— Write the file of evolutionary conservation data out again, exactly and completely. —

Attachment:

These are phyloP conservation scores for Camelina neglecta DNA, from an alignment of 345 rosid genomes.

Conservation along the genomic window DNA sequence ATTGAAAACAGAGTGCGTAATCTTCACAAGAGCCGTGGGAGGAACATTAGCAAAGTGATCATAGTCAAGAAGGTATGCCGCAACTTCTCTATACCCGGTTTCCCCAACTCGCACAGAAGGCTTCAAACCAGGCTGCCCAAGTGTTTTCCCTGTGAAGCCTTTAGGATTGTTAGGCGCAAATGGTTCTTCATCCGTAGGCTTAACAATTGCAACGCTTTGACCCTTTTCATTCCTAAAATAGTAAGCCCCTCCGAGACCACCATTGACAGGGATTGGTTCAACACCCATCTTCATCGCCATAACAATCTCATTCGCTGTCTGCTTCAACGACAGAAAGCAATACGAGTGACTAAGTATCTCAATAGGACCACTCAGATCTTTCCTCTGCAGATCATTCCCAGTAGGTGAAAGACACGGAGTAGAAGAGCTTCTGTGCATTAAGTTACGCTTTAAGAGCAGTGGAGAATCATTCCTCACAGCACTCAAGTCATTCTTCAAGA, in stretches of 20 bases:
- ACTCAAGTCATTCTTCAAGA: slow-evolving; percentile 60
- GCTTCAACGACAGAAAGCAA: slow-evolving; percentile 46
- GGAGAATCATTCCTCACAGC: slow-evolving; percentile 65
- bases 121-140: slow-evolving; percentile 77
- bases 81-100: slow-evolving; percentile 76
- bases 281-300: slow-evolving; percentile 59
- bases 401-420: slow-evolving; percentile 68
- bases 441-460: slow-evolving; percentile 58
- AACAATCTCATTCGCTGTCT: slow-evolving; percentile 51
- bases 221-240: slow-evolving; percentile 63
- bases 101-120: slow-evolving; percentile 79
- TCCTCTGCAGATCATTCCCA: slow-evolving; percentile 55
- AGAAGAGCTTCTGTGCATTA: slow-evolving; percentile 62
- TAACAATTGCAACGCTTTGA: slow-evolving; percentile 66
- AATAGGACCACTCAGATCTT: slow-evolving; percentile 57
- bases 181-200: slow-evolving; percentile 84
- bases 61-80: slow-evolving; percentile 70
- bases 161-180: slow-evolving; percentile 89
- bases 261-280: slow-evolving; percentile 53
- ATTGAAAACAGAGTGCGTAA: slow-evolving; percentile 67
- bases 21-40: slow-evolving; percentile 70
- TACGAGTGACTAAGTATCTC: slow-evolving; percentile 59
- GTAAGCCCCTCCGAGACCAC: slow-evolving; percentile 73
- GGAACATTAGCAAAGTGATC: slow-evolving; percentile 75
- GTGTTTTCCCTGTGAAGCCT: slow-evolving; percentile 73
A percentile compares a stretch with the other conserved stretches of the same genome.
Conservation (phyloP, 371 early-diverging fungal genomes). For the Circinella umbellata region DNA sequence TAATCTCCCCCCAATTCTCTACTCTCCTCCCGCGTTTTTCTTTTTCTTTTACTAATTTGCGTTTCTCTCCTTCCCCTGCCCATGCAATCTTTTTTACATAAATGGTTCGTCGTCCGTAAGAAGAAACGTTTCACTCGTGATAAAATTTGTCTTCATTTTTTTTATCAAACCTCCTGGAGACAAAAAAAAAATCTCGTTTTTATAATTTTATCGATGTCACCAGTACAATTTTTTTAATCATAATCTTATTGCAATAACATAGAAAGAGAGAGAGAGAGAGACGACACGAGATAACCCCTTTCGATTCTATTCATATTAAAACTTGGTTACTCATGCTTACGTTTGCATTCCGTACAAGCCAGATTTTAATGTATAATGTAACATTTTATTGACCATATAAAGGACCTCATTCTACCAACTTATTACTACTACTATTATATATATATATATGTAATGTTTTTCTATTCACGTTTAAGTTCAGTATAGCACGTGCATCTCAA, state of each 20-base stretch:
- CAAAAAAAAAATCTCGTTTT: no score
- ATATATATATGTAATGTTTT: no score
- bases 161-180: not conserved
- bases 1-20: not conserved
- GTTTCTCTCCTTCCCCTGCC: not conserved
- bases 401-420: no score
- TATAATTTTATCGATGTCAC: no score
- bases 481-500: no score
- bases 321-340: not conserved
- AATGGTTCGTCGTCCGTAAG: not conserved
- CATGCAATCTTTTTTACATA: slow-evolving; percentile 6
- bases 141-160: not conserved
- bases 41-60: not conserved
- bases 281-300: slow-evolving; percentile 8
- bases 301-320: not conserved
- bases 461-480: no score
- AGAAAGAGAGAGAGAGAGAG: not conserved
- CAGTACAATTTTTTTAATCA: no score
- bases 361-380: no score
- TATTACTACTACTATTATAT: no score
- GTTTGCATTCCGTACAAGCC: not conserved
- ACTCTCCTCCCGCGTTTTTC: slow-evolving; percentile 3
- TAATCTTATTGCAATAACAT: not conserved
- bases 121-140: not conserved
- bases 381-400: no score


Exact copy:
These are phyloP conservation scores for Camelina neglecta DNA, from an alignment of 345 rosid genomes.

Conservation along the genomic window DNA sequence ATTGAAAACAGAGTGCGTAATCTTCACAAGAGCCGTGGGAGGAACATTAGCAAAGTGATCATAGTCAAGAAGGTATGCCGCAACTTCTCTATACCCGGTTTCCCCAACTCGCACAGAAGGCTTCAAACCAGGCTGCCCAAGTGTTTTCCCTGTGAAGCCTTTAGGATTGTTAGGCGCAAATGGTTCTTCATCCGTAGGCTTAACAATTGCAACGCTTTGACCCTTTTCATTCCTAAAATAGTAAGCCCCTCCGAGACCACCATTGACAGGGATTGGTTCAACACCCATCTTCATCGCCATAACAATCTCATTCGCTGTCTGCTTCAACGACAGAAAGCAATACGAGTGACTAAGTATCTCAATAGGACCACTCAGATCTTTCCTCTGCAGATCATTCCCAGTAGGTGAAAGACACGGAGTAGAAGAGCTTCTGTGCATTAAGTTACGCTTTAAGAGCAGTGGAGAATCATTCCTCACAGCACTCAAGTCATTCTTCAAGA, in stretches of 20 bases:
- ACTCAAGTCATTCTTCAAGA: slow-evolving; percentile 60
- GCTTCAACGACAGAAAGCAA: slow-evolving; percentile 46
- GGAGAATCATTCCTCACAGC: slow-evolving; percentile 65
- bases 121-140: slow-evolving; percentile 77
- bases 81-100: slow-evolving; percentile 76
- bases 281-300: slow-evolving; percentile 59
- bases 401-420: slow-evolving; percentile 68
- bases 441-460: slow-evolving; percentile 58
- AACAATCTCATTCGCTGTCT: slow-evolving; percentile 51
- bases 221-240: slow-evolving; percentile 63
- bases 101-120: slow-evolving; percentile 79
- TCCTCTGCAGATCATTCCCA: slow-evolving; percentile 55
- AGAAGAGCTTCTGTGCATTA: slow-evolving; percentile 62
- TAACAATTGCAACGCTTTGA: slow-evolving; percentile 66
- AATAGGACCACTCAGATCTT: slow-evolving; percentile 57
- bases 181-200: slow-evolving; percentile 84
- bases 61-80: slow-evolving; percentile 70
- bases 161-180: slow-evolving; percentile 89
- bases 261-280: slow-evolving; percentile 53
- ATTGAAAACAGAGTGCGTAA: slow-evolving; percentile 67
- bases 21-40: slow-evolving; percentile 70
- TACGAGTGACTAAGTATCTC: slow-evolving; percentile 59
- GTAAGCCCCTCCGAGACCAC: slow-evolving; percentile 73
- GGAACATTAGCAAAGTGATC: slow-evolving; percentile 75
- GTGTTTTCCCTGTGAAGCCT: slow-evolving; percentile 73
A percentile compares a stretch with the other conserved stretches of the same genome.
Conservation (phyloP, 371 early-diverging fungal genomes). For the Circinella umbellata region DNA sequence TAATCTCCCCCCAATTCTCTACTCTCCTCCCGCGTTTTTCTTTTTCTTTTACTAATTTGCGTTTCTCTCCTTCCCCTGCCCATGCAATCTTTTTTACATAAATGGTTCGTCGTCCGTAAGAAGAAACGTTTCACTCGTGATAAAATTTGTCTTCATTTTTTTTATCAAACCTCCTGGAGACAAAAAAAAAATCTCGTTTTTATAATTTTATCGATGTCACCAGTACAATTTTTTTAATCATAATCTTATTGCAATAACATAGAAAGAGAGAGAGAGAGAGACGACACGAGATAACCCCTTTCGATTCTATTCATATTAAAACTTGGTTACTCATGCTTACGTTTGCATTCCGTACAAGCCAGATTTTAATGTATAATGTAACATTTTATTGACCATATAAAGGACCTCATTCTACCAACTTATTACTACTACTATTATATATATATATATGTAATGTTTTTCTATTCACGTTTAAGTTCAGTATAGCACGTGCATCTCAA, state of each 20-base stretch:
- CAAAAAAAAAATCTCGTTTT: no score
- ATATATATATGTAATGTTTT: no score
- bases 161-180: not conserved
- bases 1-20: not conserved
- GTTTCTCTCCTTCCCCTGCC: not conserved
- bases 401-420: no score
- TATAATTTTATCGATGTCAC: no score
- bases 481-500: no score
- bases 321-340: not conserved
- AATGGTTCGTCGTCCGTAAG: not conserved
- CATGCAATCTTTTTTACATA: slow-evolving; percentile 6
- bases 141-160: not conserved
- bases 41-60: not conserved
- bases 281-300: slow-evolving; percentile 8
- bases 301-320: not conserved
- bases 461-480: no score
- AGAAAGAGAGAGAGAGAGAG: not conserved
- CAGTACAATTTTTTTAATCA: no score
- bases 361-380: no score
- TATTACTACTACTATTATAT: no score
- GTTTGCATTCCGTACAAGCC: not conserved
- ACTCTCCTCCCGCGTTTTTC: slow-evolving; percentile 3
- TAATCTTATTGCAATAACAT: not conserved
- bases 121-140: not conserved
- bases 381-400: no score